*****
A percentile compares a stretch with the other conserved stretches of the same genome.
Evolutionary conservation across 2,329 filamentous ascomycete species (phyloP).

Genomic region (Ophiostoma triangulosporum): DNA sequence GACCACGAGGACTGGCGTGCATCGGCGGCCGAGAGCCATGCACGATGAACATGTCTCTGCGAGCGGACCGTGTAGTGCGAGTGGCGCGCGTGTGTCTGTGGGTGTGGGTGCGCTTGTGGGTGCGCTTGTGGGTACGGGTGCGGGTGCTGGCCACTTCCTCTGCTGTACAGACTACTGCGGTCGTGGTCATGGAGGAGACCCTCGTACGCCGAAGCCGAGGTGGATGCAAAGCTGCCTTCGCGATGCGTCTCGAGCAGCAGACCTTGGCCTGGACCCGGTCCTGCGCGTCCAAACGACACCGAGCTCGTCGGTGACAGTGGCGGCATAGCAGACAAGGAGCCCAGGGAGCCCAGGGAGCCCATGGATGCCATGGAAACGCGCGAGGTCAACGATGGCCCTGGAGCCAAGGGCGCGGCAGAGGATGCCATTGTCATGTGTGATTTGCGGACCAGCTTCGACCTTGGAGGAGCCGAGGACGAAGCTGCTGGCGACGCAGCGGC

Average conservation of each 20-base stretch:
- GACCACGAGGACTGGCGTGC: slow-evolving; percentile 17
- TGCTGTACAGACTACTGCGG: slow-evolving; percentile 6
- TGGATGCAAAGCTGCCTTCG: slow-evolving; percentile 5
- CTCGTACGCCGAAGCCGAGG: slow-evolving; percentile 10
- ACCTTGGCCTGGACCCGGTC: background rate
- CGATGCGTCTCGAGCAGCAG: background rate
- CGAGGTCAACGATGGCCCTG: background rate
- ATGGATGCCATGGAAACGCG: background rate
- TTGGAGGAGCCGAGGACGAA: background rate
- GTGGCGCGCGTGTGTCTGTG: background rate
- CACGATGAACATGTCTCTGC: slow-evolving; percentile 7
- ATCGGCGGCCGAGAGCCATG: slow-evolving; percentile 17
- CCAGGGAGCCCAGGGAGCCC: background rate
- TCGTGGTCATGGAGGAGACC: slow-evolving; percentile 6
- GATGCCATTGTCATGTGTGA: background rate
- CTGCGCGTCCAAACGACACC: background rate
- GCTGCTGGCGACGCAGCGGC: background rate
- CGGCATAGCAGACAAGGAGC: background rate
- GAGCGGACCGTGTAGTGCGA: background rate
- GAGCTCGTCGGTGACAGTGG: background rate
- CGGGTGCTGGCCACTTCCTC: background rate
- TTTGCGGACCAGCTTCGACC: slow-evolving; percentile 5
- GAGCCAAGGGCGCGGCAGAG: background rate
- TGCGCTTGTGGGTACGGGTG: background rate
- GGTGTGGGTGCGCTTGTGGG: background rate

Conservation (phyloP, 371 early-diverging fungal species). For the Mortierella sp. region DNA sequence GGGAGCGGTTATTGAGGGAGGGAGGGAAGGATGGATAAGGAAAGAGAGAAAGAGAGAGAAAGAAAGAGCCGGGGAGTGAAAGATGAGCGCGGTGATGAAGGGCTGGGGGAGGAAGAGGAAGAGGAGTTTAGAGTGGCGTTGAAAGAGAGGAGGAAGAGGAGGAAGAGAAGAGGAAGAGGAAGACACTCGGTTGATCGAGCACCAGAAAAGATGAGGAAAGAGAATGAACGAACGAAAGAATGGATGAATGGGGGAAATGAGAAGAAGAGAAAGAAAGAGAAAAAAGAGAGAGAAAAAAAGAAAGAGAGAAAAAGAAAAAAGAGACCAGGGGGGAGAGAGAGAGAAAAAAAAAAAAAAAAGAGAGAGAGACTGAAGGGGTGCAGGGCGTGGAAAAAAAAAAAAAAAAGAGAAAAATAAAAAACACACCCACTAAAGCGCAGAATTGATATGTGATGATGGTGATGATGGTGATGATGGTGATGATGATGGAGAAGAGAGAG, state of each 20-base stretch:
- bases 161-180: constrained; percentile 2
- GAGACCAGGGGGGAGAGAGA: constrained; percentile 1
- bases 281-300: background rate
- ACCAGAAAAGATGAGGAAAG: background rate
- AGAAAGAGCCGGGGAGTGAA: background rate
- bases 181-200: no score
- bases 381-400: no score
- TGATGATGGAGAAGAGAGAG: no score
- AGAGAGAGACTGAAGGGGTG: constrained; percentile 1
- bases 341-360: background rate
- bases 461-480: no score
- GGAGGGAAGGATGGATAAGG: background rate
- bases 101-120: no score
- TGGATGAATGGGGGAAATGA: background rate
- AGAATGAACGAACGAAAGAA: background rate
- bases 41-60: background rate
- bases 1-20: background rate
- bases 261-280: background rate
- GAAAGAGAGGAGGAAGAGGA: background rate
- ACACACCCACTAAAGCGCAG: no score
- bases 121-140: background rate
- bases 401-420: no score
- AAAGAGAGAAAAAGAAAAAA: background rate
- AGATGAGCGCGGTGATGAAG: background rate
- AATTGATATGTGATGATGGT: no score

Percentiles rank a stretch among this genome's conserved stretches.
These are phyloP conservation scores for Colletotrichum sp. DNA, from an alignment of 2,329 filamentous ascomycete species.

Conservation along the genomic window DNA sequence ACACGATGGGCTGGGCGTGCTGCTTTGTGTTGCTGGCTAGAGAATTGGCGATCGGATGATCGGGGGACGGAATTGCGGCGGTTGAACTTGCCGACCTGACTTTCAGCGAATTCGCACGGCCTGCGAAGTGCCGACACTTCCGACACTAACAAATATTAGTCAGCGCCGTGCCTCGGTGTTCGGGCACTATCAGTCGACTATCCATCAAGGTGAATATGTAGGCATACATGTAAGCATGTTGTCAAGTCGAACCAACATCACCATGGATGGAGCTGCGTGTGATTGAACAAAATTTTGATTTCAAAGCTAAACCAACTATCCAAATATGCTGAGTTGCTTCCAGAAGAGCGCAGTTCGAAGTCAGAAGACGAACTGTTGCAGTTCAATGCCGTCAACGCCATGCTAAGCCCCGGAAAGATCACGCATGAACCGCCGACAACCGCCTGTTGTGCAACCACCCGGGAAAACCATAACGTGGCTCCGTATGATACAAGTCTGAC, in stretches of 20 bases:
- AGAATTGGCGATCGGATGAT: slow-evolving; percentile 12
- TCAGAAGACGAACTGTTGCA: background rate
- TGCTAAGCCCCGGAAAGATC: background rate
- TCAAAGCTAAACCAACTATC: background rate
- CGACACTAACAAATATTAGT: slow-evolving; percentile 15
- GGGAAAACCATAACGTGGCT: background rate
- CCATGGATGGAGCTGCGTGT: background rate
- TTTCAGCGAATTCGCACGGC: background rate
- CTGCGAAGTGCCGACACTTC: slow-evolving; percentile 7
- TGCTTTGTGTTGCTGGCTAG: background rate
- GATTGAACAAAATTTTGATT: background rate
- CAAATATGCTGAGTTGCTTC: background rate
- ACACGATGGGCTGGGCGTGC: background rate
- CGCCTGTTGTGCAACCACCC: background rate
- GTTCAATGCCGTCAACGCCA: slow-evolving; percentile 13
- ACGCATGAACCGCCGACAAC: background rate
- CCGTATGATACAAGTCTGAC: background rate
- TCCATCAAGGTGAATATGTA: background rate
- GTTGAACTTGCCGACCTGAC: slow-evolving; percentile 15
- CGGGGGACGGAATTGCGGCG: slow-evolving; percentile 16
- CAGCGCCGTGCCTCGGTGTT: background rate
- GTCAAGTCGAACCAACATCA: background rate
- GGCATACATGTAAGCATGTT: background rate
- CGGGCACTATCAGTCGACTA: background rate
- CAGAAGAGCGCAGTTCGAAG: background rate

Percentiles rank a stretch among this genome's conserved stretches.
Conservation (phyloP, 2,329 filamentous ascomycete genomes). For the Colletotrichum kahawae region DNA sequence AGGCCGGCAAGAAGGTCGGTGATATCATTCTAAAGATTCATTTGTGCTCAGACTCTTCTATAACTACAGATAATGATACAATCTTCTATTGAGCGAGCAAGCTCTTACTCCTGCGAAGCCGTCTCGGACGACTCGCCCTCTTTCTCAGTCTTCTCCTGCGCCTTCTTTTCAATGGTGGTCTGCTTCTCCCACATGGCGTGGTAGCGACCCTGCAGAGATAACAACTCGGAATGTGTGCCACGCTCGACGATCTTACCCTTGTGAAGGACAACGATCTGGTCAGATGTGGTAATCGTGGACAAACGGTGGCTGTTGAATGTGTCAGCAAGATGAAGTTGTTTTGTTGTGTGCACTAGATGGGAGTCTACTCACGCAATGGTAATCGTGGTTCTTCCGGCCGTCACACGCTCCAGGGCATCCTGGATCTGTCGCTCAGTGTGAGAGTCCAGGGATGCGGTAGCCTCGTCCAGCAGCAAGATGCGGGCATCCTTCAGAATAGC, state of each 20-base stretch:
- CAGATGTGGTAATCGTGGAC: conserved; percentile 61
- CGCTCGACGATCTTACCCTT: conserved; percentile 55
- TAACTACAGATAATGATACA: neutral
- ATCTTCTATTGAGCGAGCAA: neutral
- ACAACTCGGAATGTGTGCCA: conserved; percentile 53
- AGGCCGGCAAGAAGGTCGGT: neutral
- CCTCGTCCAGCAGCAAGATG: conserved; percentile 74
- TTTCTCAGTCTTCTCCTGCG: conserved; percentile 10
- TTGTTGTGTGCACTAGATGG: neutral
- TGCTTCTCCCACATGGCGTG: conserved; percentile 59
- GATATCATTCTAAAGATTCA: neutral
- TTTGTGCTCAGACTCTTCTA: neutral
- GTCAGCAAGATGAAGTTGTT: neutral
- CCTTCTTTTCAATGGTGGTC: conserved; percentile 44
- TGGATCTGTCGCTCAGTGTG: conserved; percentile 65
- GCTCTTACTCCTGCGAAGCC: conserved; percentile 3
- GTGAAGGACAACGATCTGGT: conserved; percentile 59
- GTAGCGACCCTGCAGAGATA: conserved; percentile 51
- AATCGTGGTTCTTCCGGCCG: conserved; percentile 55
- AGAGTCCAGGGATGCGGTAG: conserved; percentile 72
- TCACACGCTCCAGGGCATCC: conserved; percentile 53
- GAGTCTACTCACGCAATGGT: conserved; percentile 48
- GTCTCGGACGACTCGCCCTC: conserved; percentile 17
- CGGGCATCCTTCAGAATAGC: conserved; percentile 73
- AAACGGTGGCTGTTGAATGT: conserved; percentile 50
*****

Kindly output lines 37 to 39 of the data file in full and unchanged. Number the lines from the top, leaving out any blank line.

- bases 381-400: no score
- TGATGATGGAGAAGAGAGAG: no score
- AGAGAGAGACTGAAGGGGTG: constrained; percentile 1